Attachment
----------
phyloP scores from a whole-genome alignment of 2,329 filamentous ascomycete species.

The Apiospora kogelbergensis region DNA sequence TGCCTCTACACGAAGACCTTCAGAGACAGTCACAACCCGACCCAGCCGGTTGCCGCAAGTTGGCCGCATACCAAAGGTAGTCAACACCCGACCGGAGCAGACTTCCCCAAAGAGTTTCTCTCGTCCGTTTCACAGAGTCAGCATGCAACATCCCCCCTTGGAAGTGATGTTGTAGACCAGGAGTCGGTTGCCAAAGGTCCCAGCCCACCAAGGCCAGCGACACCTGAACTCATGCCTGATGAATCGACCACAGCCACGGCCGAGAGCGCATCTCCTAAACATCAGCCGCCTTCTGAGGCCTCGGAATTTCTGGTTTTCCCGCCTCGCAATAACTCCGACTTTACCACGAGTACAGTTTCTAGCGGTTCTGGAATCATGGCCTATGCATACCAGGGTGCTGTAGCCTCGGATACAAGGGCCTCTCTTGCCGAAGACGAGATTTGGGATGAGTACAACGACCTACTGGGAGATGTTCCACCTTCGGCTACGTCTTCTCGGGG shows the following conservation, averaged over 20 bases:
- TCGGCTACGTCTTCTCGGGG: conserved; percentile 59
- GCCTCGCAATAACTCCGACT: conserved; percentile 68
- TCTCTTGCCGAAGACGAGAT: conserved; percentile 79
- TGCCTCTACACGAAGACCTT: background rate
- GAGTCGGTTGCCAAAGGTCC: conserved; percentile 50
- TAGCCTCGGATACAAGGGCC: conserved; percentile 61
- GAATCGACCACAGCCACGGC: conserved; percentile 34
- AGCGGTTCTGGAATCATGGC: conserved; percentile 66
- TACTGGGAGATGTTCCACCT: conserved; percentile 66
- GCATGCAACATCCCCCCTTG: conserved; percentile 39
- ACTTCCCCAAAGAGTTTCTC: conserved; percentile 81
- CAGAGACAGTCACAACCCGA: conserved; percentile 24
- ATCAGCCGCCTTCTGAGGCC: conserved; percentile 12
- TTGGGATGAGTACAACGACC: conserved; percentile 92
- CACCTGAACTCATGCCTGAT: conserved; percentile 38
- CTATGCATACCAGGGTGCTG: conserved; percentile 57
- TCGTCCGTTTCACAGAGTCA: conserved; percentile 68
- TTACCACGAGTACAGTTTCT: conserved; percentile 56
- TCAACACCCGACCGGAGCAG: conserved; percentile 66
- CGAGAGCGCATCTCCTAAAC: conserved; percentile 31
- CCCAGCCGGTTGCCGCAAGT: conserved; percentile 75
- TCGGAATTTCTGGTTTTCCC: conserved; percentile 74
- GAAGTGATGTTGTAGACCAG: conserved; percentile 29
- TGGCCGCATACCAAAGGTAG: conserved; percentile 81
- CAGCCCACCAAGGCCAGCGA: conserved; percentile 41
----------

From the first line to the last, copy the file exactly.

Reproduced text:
phyloP scores from a whole-genome alignment of 2,329 filamentous ascomycete species.

The Apiospora kogelbergensis region DNA sequence TGCCTCTACACGAAGACCTTCAGAGACAGTCACAACCCGACCCAGCCGGTTGCCGCAAGTTGGCCGCATACCAAAGGTAGTCAACACCCGACCGGAGCAGACTTCCCCAAAGAGTTTCTCTCGTCCGTTTCACAGAGTCAGCATGCAACATCCCCCCTTGGAAGTGATGTTGTAGACCAGGAGTCGGTTGCCAAAGGTCCCAGCCCACCAAGGCCAGCGACACCTGAACTCATGCCTGATGAATCGACCACAGCCACGGCCGAGAGCGCATCTCCTAAACATCAGCCGCCTTCTGAGGCCTCGGAATTTCTGGTTTTCCCGCCTCGCAATAACTCCGACTTTACCACGAGTACAGTTTCTAGCGGTTCTGGAATCATGGCCTATGCATACCAGGGTGCTGTAGCCTCGGATACAAGGGCCTCTCTTGCCGAAGACGAGATTTGGGATGAGTACAACGACCTACTGGGAGATGTTCCACCTTCGGCTACGTCTTCTCGGGG shows the following conservation, averaged over 20 bases:
- TCGGCTACGTCTTCTCGGGG: conserved; percentile 59
- GCCTCGCAATAACTCCGACT: conserved; percentile 68
- TCTCTTGCCGAAGACGAGAT: conserved; percentile 79
- TGCCTCTACACGAAGACCTT: background rate
- GAGTCGGTTGCCAAAGGTCC: conserved; percentile 50
- TAGCCTCGGATACAAGGGCC: conserved; percentile 61
- GAATCGACCACAGCCACGGC: conserved; percentile 34
- AGCGGTTCTGGAATCATGGC: conserved; percentile 66
- TACTGGGAGATGTTCCACCT: conserved; percentile 66
- GCATGCAACATCCCCCCTTG: conserved; percentile 39
- ACTTCCCCAAAGAGTTTCTC: conserved; percentile 81
- CAGAGACAGTCACAACCCGA: conserved; percentile 24
- ATCAGCCGCCTTCTGAGGCC: conserved; percentile 12
- TTGGGATGAGTACAACGACC: conserved; percentile 92
- CACCTGAACTCATGCCTGAT: conserved; percentile 38
- CTATGCATACCAGGGTGCTG: conserved; percentile 57
- TCGTCCGTTTCACAGAGTCA: conserved; percentile 68
- TTACCACGAGTACAGTTTCT: conserved; percentile 56
- TCAACACCCGACCGGAGCAG: conserved; percentile 66
- CGAGAGCGCATCTCCTAAAC: conserved; percentile 31
- CCCAGCCGGTTGCCGCAAGT: conserved; percentile 75
- TCGGAATTTCTGGTTTTCCC: conserved; percentile 74
- GAAGTGATGTTGTAGACCAG: conserved; percentile 29
- TGGCCGCATACCAAAGGTAG: conserved; percentile 81
- CAGCCCACCAAGGCCAGCGA: conserved; percentile 41